In the Fischer–Tropsch process syngas reacts in the presence of a catalyst, transforming into liquid products (primarily diesel fuel and jet fuel) and potentially waxes (depending on the FT process employed).
Emissions from syngas combustion in turbines, engines and boilers are discussed in this review. The types of emissions considered include the unburned fuel components and partially oxidized species, nitrogen and sulfur-containing gases, volatile organic compounds, and other trace elements.
Extensive use of woods as a source of energy will result in deforestation and consequently raise the carbon dioxide (greenhouse gas) level in out atmosphere and also disrupt the natural habitat of many species.
Is it OK to burn wood?
Likewise, the wood you burn is really important. It goes without saying, but burning anything that has been treated (like old furniture or fence panels) is a massive no-no. Not only do they burn badly, but they can emit toxic pollutants into your home and the environment.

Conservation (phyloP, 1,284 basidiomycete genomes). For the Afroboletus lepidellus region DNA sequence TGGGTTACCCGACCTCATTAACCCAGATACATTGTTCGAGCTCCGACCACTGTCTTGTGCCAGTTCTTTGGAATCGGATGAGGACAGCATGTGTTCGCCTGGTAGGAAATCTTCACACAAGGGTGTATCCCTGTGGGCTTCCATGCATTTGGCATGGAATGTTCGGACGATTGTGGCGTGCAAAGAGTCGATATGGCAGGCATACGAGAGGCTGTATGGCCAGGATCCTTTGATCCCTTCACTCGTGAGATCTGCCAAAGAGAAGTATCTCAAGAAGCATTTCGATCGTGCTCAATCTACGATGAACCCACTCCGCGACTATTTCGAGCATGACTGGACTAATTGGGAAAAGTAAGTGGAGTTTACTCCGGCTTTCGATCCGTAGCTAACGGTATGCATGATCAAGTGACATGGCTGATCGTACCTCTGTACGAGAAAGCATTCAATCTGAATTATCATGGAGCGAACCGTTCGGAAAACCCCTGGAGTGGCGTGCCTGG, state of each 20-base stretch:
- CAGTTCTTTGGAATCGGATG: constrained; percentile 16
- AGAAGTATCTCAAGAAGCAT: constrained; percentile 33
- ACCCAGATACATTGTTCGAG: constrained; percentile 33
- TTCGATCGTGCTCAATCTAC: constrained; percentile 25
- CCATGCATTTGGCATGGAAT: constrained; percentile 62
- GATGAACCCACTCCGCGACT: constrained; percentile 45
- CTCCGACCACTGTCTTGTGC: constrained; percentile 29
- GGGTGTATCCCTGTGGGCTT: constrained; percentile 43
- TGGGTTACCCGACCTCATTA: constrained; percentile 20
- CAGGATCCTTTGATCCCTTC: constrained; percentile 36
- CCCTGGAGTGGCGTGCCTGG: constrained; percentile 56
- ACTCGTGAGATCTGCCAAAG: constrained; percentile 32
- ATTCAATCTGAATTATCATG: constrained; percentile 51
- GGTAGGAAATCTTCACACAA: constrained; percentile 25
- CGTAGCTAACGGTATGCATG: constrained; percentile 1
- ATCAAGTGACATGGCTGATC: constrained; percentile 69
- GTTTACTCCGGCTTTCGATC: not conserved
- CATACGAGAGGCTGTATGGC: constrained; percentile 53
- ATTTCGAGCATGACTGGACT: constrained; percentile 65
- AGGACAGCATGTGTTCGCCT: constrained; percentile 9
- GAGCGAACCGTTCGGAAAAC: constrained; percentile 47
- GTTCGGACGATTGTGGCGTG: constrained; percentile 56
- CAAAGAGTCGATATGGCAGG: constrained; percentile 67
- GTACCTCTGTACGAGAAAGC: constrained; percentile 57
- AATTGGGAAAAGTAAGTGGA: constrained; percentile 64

Wood gasification boilers use technology based on a better understanding of how wood burns to achieve 85% net efficiency7 and produce no visible smoke.
Most types of hardwood, for instance Ash (generally regarded as the best), Birch, Beech, Oak and Elm can be used. However, avoid burning woods with a high resin content. As a rule of thumb, the heavier the wood, then the greater the heat output and the longer burn time – the time between refills.
Splinter - The World's First Wooden Supercar
The Splinter is an operational, high-performance sports car that took five years to build. Obviously, not all parts of the car could be created using wood, but overall, the Splinter is 90% wood.
Certain electric power plants in the United States and the rest of the world burn wood to generate electricity. Like coal and fuel oil, wood is burned in a boiler that heats water into steam. The steam then spins a turbine connected to an electric generator.